Legume of the month: Chickpeas

Also known as garbanzo beans, chickpeas are featured in an array of dishes throughout the world, including in Africa, India, the Middle East, and Europe. Chickpeas are rich in fiber, folate (vitamin B9), manganese, and other minerals. Several studies have found that eating chickpeas may improve cholesterol levels and reduce blood sugar.

Americans may be most familiar with hummus, a blend of chickpeas and sesame paste that's so popular you can even find it in small convenience stores. But chickpeas are also being used in a range of other products, including pasta and rice as well as snack foods such as chips, fries, and "puffs."

Instead of munching on these processed snacks, you can easily make your own: Just spread a can of drained, rinsed chickpeas on a baking sheet, drizzle with a little olive oil, and sprinkle with your favorite spices, such as garlic powder, oregano, chili powder, or curry powder. Stir to coat and bake at 375 F for 15 to 30 minutes, depending on how crispy you want them.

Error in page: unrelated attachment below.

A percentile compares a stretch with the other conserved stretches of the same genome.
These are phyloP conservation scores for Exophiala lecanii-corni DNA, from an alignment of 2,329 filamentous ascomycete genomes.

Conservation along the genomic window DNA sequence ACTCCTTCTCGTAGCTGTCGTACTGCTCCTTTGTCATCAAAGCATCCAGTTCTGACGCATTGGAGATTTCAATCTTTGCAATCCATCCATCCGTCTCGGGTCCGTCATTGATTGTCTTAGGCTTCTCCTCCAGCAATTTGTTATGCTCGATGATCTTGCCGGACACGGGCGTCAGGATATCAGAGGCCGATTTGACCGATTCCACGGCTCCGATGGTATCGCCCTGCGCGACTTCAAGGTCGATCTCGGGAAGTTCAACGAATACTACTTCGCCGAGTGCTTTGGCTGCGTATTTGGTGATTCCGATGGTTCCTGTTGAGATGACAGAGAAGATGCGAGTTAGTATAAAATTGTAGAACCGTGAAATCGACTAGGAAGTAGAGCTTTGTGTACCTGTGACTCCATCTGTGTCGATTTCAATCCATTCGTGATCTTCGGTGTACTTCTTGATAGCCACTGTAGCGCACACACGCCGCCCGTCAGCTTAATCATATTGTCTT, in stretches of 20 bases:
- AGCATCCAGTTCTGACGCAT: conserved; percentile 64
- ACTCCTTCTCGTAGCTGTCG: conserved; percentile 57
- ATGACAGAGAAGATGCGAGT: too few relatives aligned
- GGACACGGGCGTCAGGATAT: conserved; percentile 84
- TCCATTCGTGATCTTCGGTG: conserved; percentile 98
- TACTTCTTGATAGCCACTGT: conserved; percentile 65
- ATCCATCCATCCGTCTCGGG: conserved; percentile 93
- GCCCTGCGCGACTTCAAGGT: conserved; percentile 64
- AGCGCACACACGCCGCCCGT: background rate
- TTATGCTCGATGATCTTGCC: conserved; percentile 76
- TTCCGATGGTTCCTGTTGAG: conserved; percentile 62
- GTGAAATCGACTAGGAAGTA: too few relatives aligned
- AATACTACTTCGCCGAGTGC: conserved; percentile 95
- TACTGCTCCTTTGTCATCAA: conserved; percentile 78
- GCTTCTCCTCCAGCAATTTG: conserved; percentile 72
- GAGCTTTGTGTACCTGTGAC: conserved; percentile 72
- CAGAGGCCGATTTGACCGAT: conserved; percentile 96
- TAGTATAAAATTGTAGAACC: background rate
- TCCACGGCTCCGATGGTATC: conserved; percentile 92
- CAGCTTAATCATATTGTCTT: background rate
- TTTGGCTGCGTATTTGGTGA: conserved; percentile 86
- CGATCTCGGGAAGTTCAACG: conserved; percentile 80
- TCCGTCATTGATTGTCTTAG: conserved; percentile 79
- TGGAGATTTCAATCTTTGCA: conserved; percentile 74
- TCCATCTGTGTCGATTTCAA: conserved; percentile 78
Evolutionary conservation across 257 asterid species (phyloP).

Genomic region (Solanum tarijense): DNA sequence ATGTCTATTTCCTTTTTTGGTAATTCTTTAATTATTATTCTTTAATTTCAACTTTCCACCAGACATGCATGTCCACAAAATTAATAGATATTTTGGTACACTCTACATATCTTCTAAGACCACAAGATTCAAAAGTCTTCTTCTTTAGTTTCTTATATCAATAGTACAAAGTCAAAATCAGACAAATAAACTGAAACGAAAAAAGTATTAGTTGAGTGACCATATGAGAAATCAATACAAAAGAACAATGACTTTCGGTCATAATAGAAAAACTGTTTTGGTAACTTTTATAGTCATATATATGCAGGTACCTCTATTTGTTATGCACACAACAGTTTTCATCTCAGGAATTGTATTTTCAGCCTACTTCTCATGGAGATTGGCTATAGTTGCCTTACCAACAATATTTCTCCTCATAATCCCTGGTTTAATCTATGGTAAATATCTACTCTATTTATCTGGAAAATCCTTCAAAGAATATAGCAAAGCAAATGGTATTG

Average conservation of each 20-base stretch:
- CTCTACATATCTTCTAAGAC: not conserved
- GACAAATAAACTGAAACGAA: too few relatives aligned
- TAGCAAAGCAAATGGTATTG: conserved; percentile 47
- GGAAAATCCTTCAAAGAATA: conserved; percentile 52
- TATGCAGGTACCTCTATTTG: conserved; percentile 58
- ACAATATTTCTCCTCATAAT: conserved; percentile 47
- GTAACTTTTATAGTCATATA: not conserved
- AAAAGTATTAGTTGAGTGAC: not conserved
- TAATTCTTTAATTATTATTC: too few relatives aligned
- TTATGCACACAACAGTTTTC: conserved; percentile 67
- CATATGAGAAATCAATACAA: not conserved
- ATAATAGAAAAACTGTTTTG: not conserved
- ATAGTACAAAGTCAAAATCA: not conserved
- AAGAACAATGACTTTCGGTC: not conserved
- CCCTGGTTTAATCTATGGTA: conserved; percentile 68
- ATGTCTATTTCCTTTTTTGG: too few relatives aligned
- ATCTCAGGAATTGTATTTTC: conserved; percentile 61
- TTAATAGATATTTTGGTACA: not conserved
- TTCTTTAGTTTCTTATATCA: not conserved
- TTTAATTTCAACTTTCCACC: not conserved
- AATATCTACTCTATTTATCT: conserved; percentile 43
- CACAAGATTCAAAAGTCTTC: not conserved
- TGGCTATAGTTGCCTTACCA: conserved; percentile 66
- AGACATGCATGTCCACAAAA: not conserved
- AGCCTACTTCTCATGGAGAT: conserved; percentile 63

You might want to save the liquid drained from a can of chickpeas. Called aquafaba ("bean water"), this slightly viscous liquid can be used as substitute for egg whites. For baking, replace one egg with about three tablespoons of aquafaba, which should be whipped until it turns white and foamy.

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